Michael S. Glaser
Bruce A. Jacobs
Pantea A. Tofangchi
By Marion Winik
What have they done
with our shampoo sink, mounted so
inconveniently and lovingly beside the back door?
Ripped it out, I bet, dragged it off,
left it by the curb on Bulky Trash Day.
Sure as there are penciled markings
of former children's former heights
in my new hall closet,
our sink is gone.
Moving takes longer
than it might appear. Months
after you have watched the semi
pull out of the driveway, years
after you don't unpack the last box,
you are still in transit. Home is big,
and home slips through
the waist of the hourglass
one grain at a time.
It brings out the dog in us,
the ground-sniffer, the drainpipe-pisser,
the alert and watchful guardian.
We growl in our sleep, in sleep
we visit that other backyard
and our bones are stlll there.
Slowly the ground shifts.
The closets fill with freshly outgrown coats.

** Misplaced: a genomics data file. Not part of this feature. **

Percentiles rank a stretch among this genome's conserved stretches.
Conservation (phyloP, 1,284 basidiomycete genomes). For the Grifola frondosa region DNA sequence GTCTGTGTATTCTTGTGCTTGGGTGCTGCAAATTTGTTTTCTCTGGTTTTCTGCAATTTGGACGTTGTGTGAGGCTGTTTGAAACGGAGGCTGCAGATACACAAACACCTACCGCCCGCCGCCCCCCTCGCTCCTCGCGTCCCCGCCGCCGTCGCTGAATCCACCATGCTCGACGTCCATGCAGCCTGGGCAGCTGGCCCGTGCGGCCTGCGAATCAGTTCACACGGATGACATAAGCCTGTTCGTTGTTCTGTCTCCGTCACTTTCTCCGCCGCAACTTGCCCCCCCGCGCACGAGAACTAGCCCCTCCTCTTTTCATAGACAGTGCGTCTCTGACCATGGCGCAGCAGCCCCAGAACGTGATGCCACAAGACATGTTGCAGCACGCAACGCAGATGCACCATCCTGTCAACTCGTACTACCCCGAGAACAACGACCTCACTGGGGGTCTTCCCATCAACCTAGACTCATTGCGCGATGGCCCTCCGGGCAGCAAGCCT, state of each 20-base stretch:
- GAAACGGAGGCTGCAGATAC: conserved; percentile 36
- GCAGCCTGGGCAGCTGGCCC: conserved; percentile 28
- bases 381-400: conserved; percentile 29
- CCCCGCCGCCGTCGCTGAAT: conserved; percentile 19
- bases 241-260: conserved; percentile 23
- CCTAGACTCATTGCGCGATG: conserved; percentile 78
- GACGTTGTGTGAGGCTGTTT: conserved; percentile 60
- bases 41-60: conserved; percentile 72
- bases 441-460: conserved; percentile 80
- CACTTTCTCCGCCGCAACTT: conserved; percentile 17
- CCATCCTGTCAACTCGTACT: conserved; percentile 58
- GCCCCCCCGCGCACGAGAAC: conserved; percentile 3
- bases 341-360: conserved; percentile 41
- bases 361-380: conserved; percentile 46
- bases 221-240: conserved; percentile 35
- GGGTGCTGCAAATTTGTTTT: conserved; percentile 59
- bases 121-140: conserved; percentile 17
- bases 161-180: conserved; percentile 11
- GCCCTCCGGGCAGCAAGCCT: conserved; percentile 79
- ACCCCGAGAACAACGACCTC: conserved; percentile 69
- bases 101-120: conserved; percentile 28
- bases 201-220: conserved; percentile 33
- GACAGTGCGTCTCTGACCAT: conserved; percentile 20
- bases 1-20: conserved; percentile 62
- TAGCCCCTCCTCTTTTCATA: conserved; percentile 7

Longer shadows, shadows only we have seen,
inch across the yard.
Longtime NPR commentator and personal essayist Marion Winik (www.marionwinik.com) is the author of The Glen Rock Book of the Dead, First Comes Love, The Lunch-box Chronicles, and five other books. She has a monthly advice column in Ladies Home Journal, she reviews books for Newsday, and she teaches in the MFA program at the University of Baltimore. Her essays have appeared in Urbanite, The New York Times, The Los Angeles Times, Real Simple, Health, and many other publications; she has appeared on Oprah and The Today Show. She lives in the Evergreen neighborhood of Baltimore with her 10-year-old daughter Jane and their beloved miniature dachshund, Beau.